5 Healthy Activities for You and Your Dog

5 healthy activities for your dog and you

As any pet owner can confirm, our furry friends deserve the very best. This doesn’t just apply to creating the healthiest possible home environments, where snuggles and snacks abound, but in managing a pet’s daily activities, too. 

It goes without saying that all dogs are different, but there are some standard ways to create healthy routines. After all, here at Friday’s Dog, we’re all about giving them the very best. Check out five of our favorite ways to spend time with our dogs. 

Walking + Hiking 

Get those steps in! It might seem like a no-brainer, but it’s worth reiterating: dogs need a lot of daily activity. These days, many more people are able to work from home, allowing for lunchtime walks or breaks in the middle of the day. For many pets, though, the day often consists of waiting for owners to come home. If that’s the case, setting aside a larger amount of time in the morning and evening for a nice long walk is essential.

Creating a consistent walking routine is great for a dog’s cardiovascular health, and this kind of routine also tends to link to lower blood pressure, higher levels of alertness, and a decrease in stress. As an added bonus, humans receive many of those same benefits! For dogs, though, walk time should be about much more than just letting pets stretch their legs and relieve themselves — it’s a time to heighten the senses and provide mental stimulation, too. 

Pet Playdates

Whether your dog thrives making friends at the dog park or enjoys connecting with other animals in a one-on-one setting, socializing your four-legged friend is a great way to enhance their long-term health. Interacting with other dogs frequently — especially when a dog is still a puppy — allows them to interact with the world in a healthy way, avoiding building up habits that invoke fear or aggression. 

It’s hard to avoid negative experiences for the entire duration of a pet’s life, but frequently interacting with other happy dogs can help avoid long-term negative impacts after a less than stellar interaction. If your dog doesn’t thrive at the dog park, it’s okay to start them slow. Finding just one other dog for a puppy playdate can ease a dog into a social environment, and building up the amount of new friends from there can make the experience less stressful or overwhelming. Plus, being around other dogs for playtime will naturally require a pet to become more active, yielding many of those same benefits involved with long walks and hikes. 

Fetch And Other Outdoor Games

On busy days, playing games is a great way to burn off some energy for your dog. There’s the all-time classic, fetch, which taps into a few natural instincts for dogs: they like the feeling of chasing and retrieving, and tend to love the praise (and sometimes, treats!) that comes with a job well done.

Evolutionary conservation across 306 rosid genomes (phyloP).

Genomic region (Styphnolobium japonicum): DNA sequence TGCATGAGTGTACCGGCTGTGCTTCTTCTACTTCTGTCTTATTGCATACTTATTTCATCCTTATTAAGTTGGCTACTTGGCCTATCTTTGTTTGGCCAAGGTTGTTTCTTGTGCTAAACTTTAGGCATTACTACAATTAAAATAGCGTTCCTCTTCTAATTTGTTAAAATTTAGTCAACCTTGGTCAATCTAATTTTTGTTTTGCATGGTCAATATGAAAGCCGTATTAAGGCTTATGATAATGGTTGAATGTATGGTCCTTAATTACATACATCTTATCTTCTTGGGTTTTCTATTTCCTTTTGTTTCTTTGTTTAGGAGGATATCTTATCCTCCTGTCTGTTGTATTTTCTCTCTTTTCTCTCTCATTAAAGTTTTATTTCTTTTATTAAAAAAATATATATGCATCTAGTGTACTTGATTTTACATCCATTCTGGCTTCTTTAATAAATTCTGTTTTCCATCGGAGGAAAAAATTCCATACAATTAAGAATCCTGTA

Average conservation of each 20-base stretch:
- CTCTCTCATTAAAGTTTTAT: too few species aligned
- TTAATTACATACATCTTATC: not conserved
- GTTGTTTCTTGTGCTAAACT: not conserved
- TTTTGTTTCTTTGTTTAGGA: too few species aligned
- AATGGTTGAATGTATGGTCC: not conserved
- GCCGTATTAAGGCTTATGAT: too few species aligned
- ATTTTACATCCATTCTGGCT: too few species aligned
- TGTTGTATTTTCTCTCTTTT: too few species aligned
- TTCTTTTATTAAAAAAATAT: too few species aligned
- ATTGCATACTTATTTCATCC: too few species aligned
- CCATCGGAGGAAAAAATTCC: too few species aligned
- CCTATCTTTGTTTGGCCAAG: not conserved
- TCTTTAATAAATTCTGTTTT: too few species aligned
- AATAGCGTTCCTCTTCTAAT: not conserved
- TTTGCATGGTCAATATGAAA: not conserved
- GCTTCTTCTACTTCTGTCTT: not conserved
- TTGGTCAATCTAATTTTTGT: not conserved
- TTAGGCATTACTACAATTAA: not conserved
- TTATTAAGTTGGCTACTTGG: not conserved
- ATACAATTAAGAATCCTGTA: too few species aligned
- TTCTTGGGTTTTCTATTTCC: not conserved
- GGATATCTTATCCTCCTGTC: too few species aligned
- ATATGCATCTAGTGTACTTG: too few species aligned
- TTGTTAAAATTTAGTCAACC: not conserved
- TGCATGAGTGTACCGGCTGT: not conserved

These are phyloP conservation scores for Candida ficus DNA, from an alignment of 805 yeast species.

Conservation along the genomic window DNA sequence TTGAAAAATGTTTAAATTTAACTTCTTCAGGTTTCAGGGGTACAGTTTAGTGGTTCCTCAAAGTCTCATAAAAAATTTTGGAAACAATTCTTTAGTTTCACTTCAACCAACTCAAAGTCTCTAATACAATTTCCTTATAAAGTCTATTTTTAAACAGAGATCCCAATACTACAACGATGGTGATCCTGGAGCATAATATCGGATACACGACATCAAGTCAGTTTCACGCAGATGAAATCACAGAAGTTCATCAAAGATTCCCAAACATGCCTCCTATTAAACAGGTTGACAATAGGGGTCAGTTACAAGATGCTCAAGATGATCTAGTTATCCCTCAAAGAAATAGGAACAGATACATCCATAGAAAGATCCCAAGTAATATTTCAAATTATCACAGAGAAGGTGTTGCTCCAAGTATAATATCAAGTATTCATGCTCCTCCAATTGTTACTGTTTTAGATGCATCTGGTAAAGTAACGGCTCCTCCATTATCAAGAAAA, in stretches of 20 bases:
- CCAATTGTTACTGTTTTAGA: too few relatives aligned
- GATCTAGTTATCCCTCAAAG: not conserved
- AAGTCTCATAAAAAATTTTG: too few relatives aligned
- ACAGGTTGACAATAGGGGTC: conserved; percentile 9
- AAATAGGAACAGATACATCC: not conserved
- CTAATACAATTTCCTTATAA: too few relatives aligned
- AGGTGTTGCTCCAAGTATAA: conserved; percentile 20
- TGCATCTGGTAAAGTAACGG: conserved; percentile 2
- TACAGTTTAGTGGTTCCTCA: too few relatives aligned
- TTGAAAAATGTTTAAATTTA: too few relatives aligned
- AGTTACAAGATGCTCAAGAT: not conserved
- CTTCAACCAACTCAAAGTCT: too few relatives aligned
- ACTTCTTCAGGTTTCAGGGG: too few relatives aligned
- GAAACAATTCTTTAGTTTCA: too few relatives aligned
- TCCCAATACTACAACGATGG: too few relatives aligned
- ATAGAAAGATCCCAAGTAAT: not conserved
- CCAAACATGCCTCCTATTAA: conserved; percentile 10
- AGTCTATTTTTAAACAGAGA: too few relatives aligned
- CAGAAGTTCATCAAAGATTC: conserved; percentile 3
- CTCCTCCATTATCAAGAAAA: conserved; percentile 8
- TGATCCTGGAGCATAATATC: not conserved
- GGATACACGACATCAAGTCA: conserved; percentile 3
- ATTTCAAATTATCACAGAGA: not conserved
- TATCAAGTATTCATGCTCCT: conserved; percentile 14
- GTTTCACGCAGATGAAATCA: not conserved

For dogs that just aren’t that into fetch, there are plenty of other ways to engage their brains and bodies. For some dogs, it’s swimming. For others, it’s obstacle courses or training time learning new tricks. Again, all furry friends are different, and it’s all about figuring out what makes your dog happiest. (Although, of course, the thing that tends to make dogs happiest is just spending time with their beloved owner.)  

Regular Grooming

While caring for our pet’s hearts and minds is essential, it’s also important to make sure they’re taken care of on the outside, too. Maintaining regular grooming ensures that a dog is in its best condition, and allows an owner to keep an eye on changes in a dog’s fur or skin. Catching any new issues, or even noticing lumps, bumps, or bruises, will make sure that bigger problems don’t take root without an owner’s knowledge. Trimming a dog’s nails, brushing their teeth, giving them regular baths, and making sure they aren’t accumulating fleas or ticks are all great habits. 

Quality Time

Lastly, and perhaps most importantly, most dogs just want to spend time with their owners. Establishing a strong bond with a pet is good for everyone involved. Some pets are cuddlebugs and want to be as close to an owner as possible, indulging in all the belly rubs and sleepytime snuggles they can get; others just want to be near their owner. Figure out what your dog likes best, and deepen that emotional connection with every passing day. 

Ultimately, a dog’s health depends on you, the owner, being perceptive to their needs. Here at Friday’s Dog, we’re dog lovers first and foremost, and want to be here to support owners of all kinds in giving dogs the best life possible.

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